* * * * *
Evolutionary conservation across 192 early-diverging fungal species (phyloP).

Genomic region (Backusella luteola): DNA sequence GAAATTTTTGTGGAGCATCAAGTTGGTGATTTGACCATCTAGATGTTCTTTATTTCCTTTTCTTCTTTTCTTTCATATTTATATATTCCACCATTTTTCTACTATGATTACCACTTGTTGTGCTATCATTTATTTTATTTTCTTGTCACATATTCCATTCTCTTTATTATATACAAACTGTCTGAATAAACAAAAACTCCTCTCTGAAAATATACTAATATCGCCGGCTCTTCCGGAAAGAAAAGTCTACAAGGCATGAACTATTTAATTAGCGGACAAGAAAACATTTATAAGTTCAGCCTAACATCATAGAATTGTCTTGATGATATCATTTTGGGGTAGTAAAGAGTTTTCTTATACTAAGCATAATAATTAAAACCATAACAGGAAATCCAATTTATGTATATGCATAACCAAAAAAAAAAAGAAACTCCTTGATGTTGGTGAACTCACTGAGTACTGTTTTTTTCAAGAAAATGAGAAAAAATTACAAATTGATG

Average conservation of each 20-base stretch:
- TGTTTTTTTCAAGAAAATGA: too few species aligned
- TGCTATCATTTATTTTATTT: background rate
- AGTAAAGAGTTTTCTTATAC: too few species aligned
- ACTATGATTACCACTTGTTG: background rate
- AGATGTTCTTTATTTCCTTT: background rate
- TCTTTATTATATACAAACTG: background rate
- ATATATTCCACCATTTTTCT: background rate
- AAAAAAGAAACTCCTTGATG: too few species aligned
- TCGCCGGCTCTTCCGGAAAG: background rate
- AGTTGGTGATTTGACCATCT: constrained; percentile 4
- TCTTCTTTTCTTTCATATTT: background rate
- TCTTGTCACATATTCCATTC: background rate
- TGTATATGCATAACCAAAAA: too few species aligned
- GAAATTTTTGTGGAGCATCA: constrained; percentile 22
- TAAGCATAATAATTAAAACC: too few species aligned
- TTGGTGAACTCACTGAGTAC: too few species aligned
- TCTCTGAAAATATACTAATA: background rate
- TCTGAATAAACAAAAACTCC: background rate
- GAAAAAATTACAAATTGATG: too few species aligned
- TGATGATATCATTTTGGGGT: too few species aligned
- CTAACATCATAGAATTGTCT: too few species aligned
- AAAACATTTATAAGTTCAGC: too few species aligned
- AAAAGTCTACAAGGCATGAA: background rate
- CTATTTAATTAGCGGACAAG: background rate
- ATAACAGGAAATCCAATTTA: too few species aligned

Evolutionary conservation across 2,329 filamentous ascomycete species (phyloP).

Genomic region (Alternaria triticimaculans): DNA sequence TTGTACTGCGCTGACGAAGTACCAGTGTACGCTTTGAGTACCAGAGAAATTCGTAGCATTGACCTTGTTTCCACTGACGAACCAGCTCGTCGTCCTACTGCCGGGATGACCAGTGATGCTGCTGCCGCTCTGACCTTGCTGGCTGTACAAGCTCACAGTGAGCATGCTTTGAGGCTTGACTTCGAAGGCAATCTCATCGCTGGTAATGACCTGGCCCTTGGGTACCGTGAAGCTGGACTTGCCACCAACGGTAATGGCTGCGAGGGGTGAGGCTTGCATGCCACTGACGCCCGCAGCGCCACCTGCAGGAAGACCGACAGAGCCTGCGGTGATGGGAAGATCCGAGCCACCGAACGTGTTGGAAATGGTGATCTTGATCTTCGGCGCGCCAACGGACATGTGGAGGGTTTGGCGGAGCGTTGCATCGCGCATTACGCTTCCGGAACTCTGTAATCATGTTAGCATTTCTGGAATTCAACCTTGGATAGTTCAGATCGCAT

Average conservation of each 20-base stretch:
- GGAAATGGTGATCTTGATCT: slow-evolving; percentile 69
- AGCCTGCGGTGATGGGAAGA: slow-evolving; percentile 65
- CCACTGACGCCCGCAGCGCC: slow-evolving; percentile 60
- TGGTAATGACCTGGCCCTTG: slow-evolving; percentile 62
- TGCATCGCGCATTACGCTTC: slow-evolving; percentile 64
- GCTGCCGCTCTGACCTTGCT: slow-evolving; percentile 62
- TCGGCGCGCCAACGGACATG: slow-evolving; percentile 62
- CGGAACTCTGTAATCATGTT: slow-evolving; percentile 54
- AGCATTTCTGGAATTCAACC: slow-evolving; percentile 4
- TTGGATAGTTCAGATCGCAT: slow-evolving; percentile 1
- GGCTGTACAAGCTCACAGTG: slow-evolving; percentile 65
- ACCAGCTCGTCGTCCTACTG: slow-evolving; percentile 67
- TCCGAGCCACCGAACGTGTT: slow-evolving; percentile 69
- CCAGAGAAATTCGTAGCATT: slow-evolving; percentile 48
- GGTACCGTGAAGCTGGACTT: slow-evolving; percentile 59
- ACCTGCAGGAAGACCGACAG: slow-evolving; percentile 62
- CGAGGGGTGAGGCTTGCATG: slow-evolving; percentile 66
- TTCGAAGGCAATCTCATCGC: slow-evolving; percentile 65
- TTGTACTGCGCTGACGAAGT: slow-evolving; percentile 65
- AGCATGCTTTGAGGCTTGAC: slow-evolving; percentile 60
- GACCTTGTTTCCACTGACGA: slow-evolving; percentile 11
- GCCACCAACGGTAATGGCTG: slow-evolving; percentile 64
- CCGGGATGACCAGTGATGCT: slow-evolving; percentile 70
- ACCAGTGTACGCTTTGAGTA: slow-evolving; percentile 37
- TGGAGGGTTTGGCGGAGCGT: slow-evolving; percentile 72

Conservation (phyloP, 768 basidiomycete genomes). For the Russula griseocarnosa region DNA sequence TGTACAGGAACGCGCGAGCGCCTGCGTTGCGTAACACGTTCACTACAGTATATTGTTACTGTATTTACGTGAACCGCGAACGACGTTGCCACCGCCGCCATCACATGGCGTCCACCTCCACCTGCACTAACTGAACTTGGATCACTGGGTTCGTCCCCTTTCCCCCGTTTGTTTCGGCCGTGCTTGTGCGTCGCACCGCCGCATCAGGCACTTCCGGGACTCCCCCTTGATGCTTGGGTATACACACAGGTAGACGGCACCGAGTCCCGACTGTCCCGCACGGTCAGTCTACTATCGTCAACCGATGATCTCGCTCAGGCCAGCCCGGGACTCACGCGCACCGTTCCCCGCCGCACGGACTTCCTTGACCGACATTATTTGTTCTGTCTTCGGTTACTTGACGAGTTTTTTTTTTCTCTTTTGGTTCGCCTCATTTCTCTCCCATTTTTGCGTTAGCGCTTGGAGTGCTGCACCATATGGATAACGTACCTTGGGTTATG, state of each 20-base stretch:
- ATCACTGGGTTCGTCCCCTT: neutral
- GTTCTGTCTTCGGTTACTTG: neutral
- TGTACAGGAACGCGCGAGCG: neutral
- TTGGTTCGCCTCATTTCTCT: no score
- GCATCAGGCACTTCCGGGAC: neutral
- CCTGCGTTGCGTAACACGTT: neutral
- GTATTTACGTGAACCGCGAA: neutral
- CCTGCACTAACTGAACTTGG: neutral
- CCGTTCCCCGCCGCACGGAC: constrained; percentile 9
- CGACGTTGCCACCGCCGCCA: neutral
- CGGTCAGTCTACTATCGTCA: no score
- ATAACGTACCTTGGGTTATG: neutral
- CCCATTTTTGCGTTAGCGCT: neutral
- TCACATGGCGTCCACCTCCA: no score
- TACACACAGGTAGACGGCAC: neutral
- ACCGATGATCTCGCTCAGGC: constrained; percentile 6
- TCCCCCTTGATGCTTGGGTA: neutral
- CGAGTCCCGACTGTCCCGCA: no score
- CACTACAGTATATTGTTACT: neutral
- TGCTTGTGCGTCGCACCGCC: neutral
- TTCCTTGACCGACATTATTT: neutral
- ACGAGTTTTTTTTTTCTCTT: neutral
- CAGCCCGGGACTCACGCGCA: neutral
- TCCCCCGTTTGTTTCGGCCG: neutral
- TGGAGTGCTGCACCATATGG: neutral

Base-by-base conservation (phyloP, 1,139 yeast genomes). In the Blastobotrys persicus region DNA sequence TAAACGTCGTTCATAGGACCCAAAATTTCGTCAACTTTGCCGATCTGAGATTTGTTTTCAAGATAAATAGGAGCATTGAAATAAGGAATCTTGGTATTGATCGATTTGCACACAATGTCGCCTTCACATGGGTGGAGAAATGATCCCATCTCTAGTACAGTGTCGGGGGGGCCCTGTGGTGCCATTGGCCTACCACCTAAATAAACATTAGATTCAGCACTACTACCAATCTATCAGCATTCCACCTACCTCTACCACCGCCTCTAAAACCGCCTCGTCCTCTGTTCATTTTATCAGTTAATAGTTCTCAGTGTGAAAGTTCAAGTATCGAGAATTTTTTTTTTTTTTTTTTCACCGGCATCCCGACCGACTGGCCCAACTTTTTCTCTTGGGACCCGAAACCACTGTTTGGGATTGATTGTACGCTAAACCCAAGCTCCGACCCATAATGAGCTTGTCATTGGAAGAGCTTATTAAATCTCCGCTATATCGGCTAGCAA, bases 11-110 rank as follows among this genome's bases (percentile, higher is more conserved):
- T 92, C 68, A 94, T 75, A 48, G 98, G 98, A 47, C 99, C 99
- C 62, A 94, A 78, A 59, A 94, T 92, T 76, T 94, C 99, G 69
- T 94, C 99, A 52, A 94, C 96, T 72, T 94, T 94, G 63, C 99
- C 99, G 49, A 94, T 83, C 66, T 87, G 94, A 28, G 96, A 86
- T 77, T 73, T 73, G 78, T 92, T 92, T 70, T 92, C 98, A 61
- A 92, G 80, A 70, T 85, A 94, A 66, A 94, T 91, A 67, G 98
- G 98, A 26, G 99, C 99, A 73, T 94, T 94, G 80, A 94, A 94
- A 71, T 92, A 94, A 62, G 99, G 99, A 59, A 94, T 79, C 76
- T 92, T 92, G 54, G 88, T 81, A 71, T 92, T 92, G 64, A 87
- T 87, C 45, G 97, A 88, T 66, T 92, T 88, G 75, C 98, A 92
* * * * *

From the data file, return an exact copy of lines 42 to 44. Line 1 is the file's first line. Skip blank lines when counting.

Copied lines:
- GGCTGTACAAGCTCACAGTG: slow-evolving; percentile 65
- ACCAGCTCGTCGTCCTACTG: slow-evolving; percentile 67
- TCCGAGCCACCGAACGTGTT: slow-evolving; percentile 69